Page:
University of Cambridge > > Darwin College Humanities and Social Sciences Seminars > Eating to win: How sportsmen used health foods, and vice versa, from 1890 to the Great War.

Eating to win: How sportsmen used health foods, and vice versa, from 1890 to the Great War.

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Many new industrially processed foods such as Bovril beef extract and Plasmon protein powder were launched during the late nineteenth and early twentieth centuries. These, and several others, were made of the waste left over from other industrial and food manufacture. Nevertheless, the food manufacturers used overt and covert advertising to position them as health foods by associating them with sportsmanship and muscularity. They linked the eating of these peculiar foods, in the minds of consumers, both to the sciences of nutrition and of fitness (physiology), and to the social and cultural values associated with sports. Some sportsmen also used and endorsed such industrial health foods as part of their training regimes, not just for their apparent health benefits or for the money that the manufacturers paid them, but also to display their own expertise in the new sciences of the body. This paper explores how food manufacturers exploited the positive values associated with sportsmanship to promote their foods, and how sportsmen used the foods to increase their scientific standing as well as their muscularity.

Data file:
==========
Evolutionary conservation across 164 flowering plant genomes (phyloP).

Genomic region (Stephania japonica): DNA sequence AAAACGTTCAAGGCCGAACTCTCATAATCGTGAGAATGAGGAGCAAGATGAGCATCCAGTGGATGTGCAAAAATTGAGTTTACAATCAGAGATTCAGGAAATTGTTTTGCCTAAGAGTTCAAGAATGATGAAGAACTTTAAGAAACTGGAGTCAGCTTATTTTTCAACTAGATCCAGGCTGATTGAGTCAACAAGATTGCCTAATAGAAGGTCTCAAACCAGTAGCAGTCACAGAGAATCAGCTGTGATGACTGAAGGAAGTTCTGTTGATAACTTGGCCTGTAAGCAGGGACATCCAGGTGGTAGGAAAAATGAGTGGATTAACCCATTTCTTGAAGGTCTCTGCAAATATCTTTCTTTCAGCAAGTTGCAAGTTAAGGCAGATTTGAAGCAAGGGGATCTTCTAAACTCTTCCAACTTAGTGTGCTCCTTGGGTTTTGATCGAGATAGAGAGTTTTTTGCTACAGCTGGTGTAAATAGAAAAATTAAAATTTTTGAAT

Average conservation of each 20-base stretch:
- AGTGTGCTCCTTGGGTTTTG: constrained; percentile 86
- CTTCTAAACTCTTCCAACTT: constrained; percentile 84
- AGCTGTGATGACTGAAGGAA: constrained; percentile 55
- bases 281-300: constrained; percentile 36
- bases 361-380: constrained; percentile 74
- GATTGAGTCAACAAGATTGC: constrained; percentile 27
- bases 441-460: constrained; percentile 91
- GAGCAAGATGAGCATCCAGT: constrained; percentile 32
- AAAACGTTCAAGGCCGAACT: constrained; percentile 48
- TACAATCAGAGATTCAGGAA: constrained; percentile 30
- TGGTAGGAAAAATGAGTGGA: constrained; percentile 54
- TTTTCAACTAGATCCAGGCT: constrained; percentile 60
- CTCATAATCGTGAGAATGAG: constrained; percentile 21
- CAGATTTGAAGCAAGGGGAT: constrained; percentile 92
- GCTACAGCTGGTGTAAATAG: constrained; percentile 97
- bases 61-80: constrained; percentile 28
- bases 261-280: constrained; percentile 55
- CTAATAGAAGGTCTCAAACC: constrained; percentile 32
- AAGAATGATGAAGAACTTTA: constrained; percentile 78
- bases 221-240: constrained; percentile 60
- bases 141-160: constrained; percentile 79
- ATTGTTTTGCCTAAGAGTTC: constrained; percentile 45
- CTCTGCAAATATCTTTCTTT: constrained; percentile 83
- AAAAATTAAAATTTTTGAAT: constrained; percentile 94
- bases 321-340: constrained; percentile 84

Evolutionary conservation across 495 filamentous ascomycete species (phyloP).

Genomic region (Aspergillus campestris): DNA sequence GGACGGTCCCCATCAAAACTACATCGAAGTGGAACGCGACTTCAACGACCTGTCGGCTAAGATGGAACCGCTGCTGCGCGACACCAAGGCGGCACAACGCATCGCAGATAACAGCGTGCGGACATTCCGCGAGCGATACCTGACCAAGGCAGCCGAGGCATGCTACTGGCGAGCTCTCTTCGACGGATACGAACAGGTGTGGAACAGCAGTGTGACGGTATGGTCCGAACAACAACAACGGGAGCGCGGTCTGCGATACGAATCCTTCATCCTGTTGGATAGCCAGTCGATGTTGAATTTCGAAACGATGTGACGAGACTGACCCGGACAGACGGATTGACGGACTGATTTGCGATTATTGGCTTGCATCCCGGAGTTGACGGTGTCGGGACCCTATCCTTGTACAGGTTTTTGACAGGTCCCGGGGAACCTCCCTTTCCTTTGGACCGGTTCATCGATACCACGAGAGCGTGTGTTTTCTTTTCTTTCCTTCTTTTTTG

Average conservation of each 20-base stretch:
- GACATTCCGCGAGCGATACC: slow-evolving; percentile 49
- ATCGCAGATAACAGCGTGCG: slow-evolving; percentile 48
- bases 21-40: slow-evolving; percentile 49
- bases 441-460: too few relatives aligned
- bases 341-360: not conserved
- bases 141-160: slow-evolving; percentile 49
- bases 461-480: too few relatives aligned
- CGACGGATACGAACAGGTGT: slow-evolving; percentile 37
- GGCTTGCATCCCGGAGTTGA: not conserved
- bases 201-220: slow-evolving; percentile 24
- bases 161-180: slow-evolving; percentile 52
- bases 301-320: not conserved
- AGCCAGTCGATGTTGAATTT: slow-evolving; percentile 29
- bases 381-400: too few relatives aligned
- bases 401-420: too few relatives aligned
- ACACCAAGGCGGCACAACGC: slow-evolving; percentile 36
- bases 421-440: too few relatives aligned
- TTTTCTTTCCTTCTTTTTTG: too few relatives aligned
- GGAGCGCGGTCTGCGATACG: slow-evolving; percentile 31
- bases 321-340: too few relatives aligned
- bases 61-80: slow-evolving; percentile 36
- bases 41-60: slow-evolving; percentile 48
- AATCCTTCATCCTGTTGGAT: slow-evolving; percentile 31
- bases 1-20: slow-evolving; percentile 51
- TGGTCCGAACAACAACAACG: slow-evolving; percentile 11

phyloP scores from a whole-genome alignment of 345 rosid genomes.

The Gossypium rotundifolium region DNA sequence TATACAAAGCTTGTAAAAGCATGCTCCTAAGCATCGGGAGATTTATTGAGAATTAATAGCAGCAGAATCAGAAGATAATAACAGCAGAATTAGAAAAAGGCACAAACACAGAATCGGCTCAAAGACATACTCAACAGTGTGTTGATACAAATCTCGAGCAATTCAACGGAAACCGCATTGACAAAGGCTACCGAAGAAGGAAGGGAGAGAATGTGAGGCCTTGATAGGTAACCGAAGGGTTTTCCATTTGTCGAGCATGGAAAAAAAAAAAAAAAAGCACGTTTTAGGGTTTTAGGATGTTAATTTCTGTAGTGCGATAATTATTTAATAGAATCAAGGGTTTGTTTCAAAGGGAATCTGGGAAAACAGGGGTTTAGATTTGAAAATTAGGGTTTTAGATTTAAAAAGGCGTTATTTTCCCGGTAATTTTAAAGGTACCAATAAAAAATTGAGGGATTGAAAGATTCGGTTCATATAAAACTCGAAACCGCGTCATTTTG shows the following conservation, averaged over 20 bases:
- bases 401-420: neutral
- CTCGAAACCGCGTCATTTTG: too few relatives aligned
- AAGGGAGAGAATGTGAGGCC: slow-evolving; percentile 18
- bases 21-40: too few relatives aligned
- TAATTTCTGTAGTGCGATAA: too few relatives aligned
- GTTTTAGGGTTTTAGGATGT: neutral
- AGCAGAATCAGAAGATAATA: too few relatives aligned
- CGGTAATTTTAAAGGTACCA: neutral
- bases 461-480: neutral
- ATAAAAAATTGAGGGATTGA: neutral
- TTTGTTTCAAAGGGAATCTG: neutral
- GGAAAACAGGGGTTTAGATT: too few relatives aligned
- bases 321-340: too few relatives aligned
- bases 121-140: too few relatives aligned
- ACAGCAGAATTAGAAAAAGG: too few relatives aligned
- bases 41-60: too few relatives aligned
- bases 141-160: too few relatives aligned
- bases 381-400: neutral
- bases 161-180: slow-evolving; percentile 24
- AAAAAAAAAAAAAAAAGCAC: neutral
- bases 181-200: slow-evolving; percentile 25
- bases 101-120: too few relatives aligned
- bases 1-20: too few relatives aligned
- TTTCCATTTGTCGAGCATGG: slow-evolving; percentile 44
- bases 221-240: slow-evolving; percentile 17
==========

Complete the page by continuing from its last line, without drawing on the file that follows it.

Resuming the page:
Lesley Steinitz is mid-way through writing her History PhD which looks at industrially manufactured health foods during the decadent era around the turn of the twentieth century. She is a mature student.

This talk is part of the Darwin College Humanities and Social Sciences Seminars series.

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